There’s nothing worse than a pair of ski boots that don’t fit. It’s time to stop wasting skiing days in the wrong ski boots and finally get something that fits!
In this guide we’ll show you the best ski boots for wide feet, updated for the 2020-2021 ski season. We have after hours of research and after many considerations selected six products that will fit perfect for people with wide feet.
We’ll start the guide with some quick considerations you should understand before you buy a pair of wide ski boots. Then we’ll give you a short review of each product, so you know the product’s strengths and weaknesses.
If you just want to know the best ski boots for wide feet now, have a look at this:
Top 3 Best Men’s Ski Boots for Wide Feet
Top 3 Best Women’s Ski Boots for Wide Feet
How to Choose the Best Ski Boot for Wide Feet
Instead of going through everything you’ll need to know when buying ski boots, we’ll focus on the things you need to be aware of when you have wide feet. It will be short and sweet, straight to the point so without further ado, here’s what to know before you buy a wide ski boot:
Know what to expect in a ski boot
Many skiers are not 100% aware of what they are supposed to feel when they step in a pair of ski boots. A common mistake is getting too wide ski boots. If you make the mistake of getting too wide ski boots, you’ll have a harder time progressing as a skier, and it will lead to discomfort in the long run. So, how exactly should a ski boot feel?
Here’s a good video explanation from Patriot Footbeds:
When you slide your foot into the boot, it’s supposed to go right into the front. Once you make a small kick, your foot should get placed into the heel pocket of the boot. If you give a little flex, it should release the pressure over the toes. Make sure that you can move the toes up and down; it’s crucial for proper blood circulation. Make sure you don’t feel any excessive pressure points on the top of the foot or the 5th met. The heel should stay in place, so no lateral movement in the heel.
To put it simply: when wearing a ski boot you should go for a snug fit, but it shouldn’t be hard to get into it, and it shouldn’t have any excessive pressure points.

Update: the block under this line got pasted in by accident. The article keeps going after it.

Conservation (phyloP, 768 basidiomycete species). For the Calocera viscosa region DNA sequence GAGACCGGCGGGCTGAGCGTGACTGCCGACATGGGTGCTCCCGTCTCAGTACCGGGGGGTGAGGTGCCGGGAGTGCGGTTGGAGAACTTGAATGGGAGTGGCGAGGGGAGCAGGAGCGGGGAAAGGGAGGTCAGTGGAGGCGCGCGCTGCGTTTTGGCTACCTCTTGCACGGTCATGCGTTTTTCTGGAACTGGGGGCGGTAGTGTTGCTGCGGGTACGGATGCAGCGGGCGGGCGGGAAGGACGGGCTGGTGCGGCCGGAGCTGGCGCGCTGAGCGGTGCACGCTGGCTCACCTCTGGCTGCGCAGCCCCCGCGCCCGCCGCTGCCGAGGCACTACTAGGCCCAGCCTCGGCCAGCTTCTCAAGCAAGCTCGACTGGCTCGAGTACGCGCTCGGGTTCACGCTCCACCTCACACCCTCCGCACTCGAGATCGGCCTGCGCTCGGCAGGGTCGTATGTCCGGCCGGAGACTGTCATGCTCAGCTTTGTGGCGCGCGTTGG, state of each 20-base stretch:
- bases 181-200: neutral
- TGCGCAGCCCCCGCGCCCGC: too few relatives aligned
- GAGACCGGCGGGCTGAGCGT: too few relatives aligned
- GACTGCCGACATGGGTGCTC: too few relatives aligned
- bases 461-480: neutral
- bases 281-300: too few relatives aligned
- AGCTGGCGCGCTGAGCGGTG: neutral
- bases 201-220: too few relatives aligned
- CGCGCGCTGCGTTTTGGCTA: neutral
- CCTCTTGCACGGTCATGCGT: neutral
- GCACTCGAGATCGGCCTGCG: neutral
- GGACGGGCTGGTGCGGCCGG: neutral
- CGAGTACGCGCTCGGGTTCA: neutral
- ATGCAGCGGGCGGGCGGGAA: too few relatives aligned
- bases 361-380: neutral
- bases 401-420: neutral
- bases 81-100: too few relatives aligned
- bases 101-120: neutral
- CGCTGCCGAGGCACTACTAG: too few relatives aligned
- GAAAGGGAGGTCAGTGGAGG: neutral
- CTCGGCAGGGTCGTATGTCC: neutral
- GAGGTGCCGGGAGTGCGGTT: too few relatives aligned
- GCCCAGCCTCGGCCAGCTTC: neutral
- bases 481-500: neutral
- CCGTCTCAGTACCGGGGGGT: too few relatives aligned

Now that you know what to feel and you still know that you’re going to need the best ski boots for wide feet, there is just one more thing to be aware of:
Stretching the boot
The ski boots on this list are made to fit well for those of you that have wide feet. But for some skiers, none of these boots will be good enough. This is especially true for people that have unusual foot shapes with lumps and bumps that create pressure even if the ski boot has a wide last. For those of you, the best way to get the ski boot to fit is to stretch the ski boot.
Most ski boots designed for wide feet have a heat-moldable liner so you can mold it yourself to fit your foot better. But if that won’t work, I would recommend visiting a professional boot fitter to get your ski boot in just the right shape for your foot.
Best Wide Ski Boots Reviewed
Nordica Cruise 90: Best Wide Beginner Ski Boots
The Nordica Cruise is an excellent ski boot choice if you are a beginner or on your way to becoming an intermediate-skilled skier.
We already covered the Nordica Cruise 60 in our beginner ski boot guide, in this guide we’ll focus on the Nordica Cruise 90. It’s the same model, but with a stiffer flex, so it’s better suited for those that are not complete beginners but more of an intermediate-skilled skier or a beginner looking to improve quickly.
The last of the ski boot is 104mm, so it fits a wide foot. But that’s not the only thing that makes the Nordica Cruise an excellent ski boot for people with wide feet. It has two features that makes the fit much better.
It has micro-adjustable buckles. This means you can easily adjust the fit and fine-tune how the ski boot holds the foot in place. At the back of the boot, you can adjust the cuff profile. This means you can adjust the cuff profile to fit your legs, no matter the size.
Another great feature is the heat-moldable liner. With it, you can get a fit just as comfortable as your favorite sneakers.
|Comfortable and relaxed fit|
|Good value for the money|
|Good build qulaity with buckles made of aluminum|
|Hard to progress with from intermediate to expert skier|
|Not suitable for snow parks, backcountry or difficult pistes|
Salomon X Access 80: Best Comfort
From Salomon, these are the perfect ski boots for beginners who are just getting used to their gear, and maybe even skiing in general. If you’ve found yourself wincing at the tight fit of a traditional ski boot, these may be the boots for you! They are made to accommodate those with wider feet and are designed with the comfort of the wearer as the top priority.